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Re: Non-scroll-blocking wheel events listeners / relationship to PEWG?

From: Olli Pettay <olli@pettay.fi>
Date: Wed, 22 Apr 2015 09:44:33 -0700
Message-ID: <5537CFF1.5000607@pettay.fi>
To: Rick Byers <rbyers@chromium.org>
CC: "public-pointer-events@w3.org" <public-pointer-events@w3.org>, Jared Duke <jdduke@chromium.org>, Nathaniel Duca <nduca@chromium.org>
I was thinking  { preventDefault: "never" } would be just a hint. In order to be backwards compatible it would not affect at all how any other parts 
of the DOM Events API works.
But it could affect to the behavior of the UA while it is dealing with possibly asynchronous stuff, like touch/mouse/wheel.


On 04/22/2015 09:13 AM, Rick Byers wrote:
> On Tue, Apr 21, 2015 at 11:24 AM, Olli Pettay <olli@pettay.fi <mailto:olli@pettay.fi>> wrote:
>
>     On 04/21/2015 08:00 AM, Olli Pettay wrote:
>
>         On 04/21/2015 07:10 AM, Rick Byers wrote:
>
>             On Tue, Apr 21, 2015 at 9:43 AM, Olli Pettay <olli@pettay.fi <mailto:olli@pettay.fi> <mailto:olli@pettay.fi <mailto:olli@pettay.fi>>> wrote:
>
>                  On 04/15/2015 08:31 AM, Rick Byers wrote:
>
>                      It's common for libraries (eg. ads frameworks) to want to passively track some notion of user interaction with the page.  For
>             touch, Pointer
>                      Events is
>                      a good API for this because the event listeners don't block scrolling.  But what about for wheel events?  Adding a document wheel
>             event
>                      handler for
>                      this (when none existed previously) is bad for scroll performance.
>
>
>                  I wonder how bad the performance issues actually are here. Comparing to pointer events, wheel events fire rarely, and there are just
>             couple of them
>                  in a row. So an implementation could have enough time to hit test and dispatch an event before the next animation frame tick.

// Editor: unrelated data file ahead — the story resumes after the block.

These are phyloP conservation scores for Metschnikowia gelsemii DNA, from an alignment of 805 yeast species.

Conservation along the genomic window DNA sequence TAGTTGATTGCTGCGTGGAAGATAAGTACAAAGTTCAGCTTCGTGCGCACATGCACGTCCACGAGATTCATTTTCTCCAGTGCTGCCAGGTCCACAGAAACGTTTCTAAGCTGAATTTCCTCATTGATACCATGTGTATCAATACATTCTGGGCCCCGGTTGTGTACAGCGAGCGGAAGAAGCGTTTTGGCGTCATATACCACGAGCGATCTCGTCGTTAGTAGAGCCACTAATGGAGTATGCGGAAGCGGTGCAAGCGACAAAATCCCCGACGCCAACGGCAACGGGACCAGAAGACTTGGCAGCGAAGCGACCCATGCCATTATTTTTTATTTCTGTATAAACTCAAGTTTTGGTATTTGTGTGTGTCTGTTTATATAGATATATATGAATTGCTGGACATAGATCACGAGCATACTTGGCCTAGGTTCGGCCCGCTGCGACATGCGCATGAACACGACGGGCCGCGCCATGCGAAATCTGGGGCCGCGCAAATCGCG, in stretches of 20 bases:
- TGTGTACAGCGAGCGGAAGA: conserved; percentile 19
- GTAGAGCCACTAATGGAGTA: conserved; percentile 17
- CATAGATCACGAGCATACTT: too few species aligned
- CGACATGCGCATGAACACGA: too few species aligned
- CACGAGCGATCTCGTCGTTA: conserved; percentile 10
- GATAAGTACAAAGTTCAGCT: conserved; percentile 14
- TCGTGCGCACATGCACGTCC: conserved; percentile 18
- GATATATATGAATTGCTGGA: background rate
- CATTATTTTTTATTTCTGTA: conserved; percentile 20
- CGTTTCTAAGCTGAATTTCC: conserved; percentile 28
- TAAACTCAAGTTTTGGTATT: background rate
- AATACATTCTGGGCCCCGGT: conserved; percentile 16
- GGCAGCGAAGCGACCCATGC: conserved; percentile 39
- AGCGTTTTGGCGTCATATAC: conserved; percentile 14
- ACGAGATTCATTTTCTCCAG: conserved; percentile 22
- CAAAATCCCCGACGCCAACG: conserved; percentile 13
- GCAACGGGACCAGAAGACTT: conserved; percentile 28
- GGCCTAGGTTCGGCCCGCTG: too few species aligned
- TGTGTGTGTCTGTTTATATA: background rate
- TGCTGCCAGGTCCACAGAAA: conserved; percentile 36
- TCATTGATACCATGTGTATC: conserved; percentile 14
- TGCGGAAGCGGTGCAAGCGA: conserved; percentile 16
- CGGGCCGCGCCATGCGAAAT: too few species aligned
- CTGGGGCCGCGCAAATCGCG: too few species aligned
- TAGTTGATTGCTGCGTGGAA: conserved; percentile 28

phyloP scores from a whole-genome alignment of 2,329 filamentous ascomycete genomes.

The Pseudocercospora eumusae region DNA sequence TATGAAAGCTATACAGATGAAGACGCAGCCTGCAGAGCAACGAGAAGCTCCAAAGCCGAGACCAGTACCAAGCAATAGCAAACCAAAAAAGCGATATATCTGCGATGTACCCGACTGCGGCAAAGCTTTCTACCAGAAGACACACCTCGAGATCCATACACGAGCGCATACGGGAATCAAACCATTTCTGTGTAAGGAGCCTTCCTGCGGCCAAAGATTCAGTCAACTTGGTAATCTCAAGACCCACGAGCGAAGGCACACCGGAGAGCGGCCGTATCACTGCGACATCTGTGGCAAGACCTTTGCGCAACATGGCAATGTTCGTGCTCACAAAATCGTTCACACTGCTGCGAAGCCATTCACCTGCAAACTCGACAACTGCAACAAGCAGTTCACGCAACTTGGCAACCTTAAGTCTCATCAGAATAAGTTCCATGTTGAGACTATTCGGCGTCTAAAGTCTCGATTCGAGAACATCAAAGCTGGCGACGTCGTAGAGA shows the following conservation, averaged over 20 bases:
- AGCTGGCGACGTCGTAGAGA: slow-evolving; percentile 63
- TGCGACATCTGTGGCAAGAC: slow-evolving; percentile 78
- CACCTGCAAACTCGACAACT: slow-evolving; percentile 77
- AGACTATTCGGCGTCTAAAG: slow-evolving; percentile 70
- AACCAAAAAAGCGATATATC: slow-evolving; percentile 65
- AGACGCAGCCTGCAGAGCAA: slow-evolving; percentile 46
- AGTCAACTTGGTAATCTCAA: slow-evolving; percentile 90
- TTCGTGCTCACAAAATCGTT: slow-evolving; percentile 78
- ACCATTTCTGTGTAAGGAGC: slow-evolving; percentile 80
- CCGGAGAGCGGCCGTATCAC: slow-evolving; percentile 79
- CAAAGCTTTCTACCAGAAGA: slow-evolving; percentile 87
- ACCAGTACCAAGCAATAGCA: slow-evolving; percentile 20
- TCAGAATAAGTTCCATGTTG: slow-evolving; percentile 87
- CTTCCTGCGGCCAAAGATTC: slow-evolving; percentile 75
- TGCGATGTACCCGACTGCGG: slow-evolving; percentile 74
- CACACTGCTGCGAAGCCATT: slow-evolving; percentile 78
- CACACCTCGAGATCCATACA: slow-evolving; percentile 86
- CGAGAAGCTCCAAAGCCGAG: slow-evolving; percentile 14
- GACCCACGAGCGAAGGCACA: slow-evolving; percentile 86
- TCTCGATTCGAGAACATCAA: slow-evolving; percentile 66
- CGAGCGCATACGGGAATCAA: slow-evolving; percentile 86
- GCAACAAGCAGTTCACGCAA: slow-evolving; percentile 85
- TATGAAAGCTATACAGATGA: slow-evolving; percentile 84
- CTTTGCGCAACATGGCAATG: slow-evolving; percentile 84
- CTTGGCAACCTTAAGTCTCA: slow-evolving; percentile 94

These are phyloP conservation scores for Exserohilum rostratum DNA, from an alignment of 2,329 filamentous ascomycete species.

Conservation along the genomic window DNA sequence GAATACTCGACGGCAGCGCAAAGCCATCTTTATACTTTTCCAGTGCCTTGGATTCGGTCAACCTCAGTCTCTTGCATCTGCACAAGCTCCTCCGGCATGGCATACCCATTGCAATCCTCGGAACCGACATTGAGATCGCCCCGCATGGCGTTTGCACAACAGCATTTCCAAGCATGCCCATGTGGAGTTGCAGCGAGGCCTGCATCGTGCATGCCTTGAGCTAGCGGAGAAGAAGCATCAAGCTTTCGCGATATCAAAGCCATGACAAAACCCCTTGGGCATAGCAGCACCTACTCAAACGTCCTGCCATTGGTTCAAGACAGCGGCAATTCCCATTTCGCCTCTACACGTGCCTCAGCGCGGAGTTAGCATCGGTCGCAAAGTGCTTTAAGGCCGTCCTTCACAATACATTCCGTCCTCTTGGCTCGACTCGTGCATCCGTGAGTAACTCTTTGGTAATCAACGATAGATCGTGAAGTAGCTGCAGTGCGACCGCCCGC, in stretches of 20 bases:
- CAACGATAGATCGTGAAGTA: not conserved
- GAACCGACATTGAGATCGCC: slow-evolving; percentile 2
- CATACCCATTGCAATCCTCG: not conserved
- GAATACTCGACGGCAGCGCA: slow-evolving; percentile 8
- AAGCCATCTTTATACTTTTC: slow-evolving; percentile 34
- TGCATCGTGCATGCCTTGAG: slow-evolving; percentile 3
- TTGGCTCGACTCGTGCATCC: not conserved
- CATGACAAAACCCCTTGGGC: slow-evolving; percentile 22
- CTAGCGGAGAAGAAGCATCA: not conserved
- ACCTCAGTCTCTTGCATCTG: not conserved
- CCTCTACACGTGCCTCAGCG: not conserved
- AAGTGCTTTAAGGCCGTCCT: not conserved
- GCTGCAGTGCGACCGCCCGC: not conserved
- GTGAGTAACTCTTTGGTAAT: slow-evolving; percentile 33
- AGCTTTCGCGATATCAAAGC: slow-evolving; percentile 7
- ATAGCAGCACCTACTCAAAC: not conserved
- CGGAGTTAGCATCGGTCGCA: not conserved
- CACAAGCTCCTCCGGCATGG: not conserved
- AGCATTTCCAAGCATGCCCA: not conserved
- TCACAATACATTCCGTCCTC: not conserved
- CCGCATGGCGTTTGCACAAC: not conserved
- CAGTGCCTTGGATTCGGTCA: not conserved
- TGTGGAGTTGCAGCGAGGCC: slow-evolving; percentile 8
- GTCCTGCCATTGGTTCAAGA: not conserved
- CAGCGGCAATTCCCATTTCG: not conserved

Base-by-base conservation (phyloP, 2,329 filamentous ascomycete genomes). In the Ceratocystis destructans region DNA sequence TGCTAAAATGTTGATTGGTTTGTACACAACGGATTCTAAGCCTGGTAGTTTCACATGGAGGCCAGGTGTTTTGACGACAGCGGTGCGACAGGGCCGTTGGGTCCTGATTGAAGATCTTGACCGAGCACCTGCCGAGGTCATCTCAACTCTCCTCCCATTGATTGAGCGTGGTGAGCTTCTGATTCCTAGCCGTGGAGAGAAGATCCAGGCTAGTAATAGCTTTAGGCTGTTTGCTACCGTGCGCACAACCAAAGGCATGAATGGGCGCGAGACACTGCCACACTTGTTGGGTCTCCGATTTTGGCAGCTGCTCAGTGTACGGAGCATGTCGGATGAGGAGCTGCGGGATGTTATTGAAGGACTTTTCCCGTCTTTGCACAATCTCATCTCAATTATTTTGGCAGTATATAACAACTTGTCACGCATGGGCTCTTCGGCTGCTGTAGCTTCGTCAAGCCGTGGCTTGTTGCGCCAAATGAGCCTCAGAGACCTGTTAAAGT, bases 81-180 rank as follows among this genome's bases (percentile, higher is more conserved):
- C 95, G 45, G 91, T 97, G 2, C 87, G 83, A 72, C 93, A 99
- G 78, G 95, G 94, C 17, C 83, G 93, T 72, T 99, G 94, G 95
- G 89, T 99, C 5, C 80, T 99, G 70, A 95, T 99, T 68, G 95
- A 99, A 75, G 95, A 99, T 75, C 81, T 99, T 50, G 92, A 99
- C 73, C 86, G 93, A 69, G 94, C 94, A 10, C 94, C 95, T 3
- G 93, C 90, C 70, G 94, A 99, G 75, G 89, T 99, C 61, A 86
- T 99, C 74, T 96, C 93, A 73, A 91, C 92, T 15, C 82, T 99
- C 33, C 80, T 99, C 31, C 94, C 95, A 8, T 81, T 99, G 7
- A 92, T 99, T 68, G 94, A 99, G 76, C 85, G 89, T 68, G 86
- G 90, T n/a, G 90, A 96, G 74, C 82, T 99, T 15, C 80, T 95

>                  (I'm a bit worried making the platform more complicated than it needs to be.)
>
>
>             Why do you say there's just a couple of them in a row?
>
>         I'm comparing to touch events for example. But you're right, pixel level wheel events happen rather often.
>
>             I'm thinking primarily of scrolling on high-quality touchpads here (eg. macbooks,
>             chromebooks).  There wheel events are similar to touchmove events in terms of frequency and duration during a scroll.  That said, there
>             are some big
>             differences:
>             1) wheel scrolling tends to be done on much faster devices than touch scrolling
>             2) indirect manipulation is more forgiving psychologically than direct manipulation (since with touch your finger acts as a point of
>             reference that
>             makes at least latency substantially more noticeable, but I'm not sure how it affects the perception of smoothness).
>
>             So I agree it may not be that important.  But as we look to provide control over the blocking behavior of touch and scroll handlers (eg.
>             scroll-blocks-on proposal <https://docs.google.com/a/chromium.org/document/d/1aOQRw76C0enLBd0mCG_-IM6bso7DxXwvqTiRWgNdTn8/edit>), I'm
>             trying to
>             consider wheel handlers also for consistency and completeness.
>
>
>
>         Would wheel+ctrl behave differently to wheel? Or other event+modifier combinations? (I think events should be for consistency dispatched the
>         same way,
>         either always async or always sync, whether or not there are modifiers)
>
>
>                      Should PEWG consider trying to address this scenario?
>
>                      One option (that I think we've discussed a bit in some form) would be to have a new non-blocking event ('pointerwheel' maybe?)
>             and a new
>                      'wheel-action' CSS property (similar to touch-action) that declaratively says what sort of wheel movement should cause